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Old 31st October 2013, 03:49 PM   #1
00940 is offline 00940  Belgium
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Default PCB fab - what worked for me

Nothing revolutionary... actually I'm writing this as a reference for myself. If it can help others, that's a bonus

The tools:

- photoresist blank pcb, from Bungard
- developper, Sodium hydroxide from Kemo
- etchant, fecl3
- three plastic boxes, one a bit bigger
- one UV nail curer, 36W (4 tubes), plenty on ebay for cheap, the bottom drawer removed
- rubber gloves

Procedure:

- The day before etching, print the layout on normal paper. Then, pour a bit of olive oil on it and rub over the layout. Remove the excess oil and let dry during the night.

- Start the UV machine

- Cut the paper and the blank pcb to size while it preheats

- In a dark room, remove the protection film, put the mask over the pcb and expose for about 7min (I put the pcb and the mask in a cd case to keep them close)

- During exposure, prepare the developing bath in a first plastic recipient, inside the sink. Starting now, put on rubber gloves and protection glasses, caustic soda is hazardous ! 1 teaspoon of caustic soda for 25cl of water (just using cold water from the tap). Mix well.

- When the pcb is exposed, develop. About 20sec is fine. The developer is a tad strong, most of the reaction will happen very quickly. Shake a bit the pcb in the bath to properly finish it. Don't scrap it though.

- If you're not doing other pcbs, flush the developer down the drain with a lot of water.

- Dry the pcb and prepare the etchant. Pour boiling water in the bigger box, put the second plastic recipient in the boiling water and fill it with enough fecl3 to easily cover your board. The etchant needs to be warmish, otherwise the process takes way too long and the resist will start to fail. Careful, wear old clothes, the etchant destroy fabrics and colors everything it touches. I do this outside for these reasons and to avoid the fumes.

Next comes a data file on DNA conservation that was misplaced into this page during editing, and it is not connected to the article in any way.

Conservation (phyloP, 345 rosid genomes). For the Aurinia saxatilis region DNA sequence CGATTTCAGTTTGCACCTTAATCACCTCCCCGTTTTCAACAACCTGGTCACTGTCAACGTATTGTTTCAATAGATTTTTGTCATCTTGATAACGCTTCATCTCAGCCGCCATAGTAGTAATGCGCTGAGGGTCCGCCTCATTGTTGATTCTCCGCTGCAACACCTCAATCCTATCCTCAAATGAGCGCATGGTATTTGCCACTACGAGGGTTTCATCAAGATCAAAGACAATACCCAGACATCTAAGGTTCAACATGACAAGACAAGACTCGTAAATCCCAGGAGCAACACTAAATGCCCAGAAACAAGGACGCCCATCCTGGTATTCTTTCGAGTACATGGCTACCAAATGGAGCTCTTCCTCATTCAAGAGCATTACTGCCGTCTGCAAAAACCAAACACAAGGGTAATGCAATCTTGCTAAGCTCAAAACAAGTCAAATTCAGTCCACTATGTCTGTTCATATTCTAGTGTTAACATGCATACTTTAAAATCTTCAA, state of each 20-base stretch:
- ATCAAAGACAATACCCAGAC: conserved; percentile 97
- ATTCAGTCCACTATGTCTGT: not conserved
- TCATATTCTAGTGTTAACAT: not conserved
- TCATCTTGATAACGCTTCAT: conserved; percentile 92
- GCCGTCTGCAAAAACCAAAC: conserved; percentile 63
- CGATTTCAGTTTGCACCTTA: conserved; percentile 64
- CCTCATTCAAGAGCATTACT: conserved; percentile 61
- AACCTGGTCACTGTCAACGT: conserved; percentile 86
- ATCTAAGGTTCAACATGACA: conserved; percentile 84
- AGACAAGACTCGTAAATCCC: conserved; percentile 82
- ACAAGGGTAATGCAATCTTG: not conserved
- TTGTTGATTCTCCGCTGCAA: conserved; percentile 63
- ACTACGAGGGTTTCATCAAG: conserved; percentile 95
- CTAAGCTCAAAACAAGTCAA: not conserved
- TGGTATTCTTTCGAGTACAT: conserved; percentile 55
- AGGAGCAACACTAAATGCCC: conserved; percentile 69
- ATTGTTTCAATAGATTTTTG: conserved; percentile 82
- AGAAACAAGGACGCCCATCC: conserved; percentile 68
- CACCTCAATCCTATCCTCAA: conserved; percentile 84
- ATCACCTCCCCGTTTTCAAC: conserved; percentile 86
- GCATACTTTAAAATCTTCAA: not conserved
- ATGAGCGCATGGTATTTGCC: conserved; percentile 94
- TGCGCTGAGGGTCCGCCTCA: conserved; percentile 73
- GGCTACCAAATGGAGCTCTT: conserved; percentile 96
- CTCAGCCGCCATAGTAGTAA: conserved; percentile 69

- Dump the pcb inside the etchant and move it around (a wooden fork is handy). When done, rinse and dry.

- For now, I put the etchant back into the bigger bottle. I've done quite a few pcbs with it and it doesn't seem to lose bite too quickly. When it goes weak, bring the bottle to a waste collection center. Not a good idea to dump copper ions down the drain.
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Last edited by 00940; 31st October 2013 at 03:53 PM.
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Old 9th December 2013, 06:59 AM   #2
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Thanks for the info, I will try it out on a small scale board next time the need arises.

My favorite things are "things that work". Sharing them with others can help in "cutting to the chase" and save time, money, and frustrantion. I have too much of the latter and too little of the first two!
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Old 9th December 2013, 07:51 AM   #3
Did it Himself
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I'm assuming that you used a laser printer. I don't think an inkjet print would cope well with olive oil.

Did you try transparancy film? I have an inkjet and HP's own film has always worked well for me (on best quality setting).
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Old 9th December 2013, 10:32 AM   #4
00940 is offline 00940  Belgium
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I indeed use a laser printer.

Didn't try transparency films. It's widely known to work though. But I'd have to re-run calibration tests for the exposure time. I'm a bit lazy ;-)
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Last edited by 00940; 9th December 2013 at 10:40 AM.
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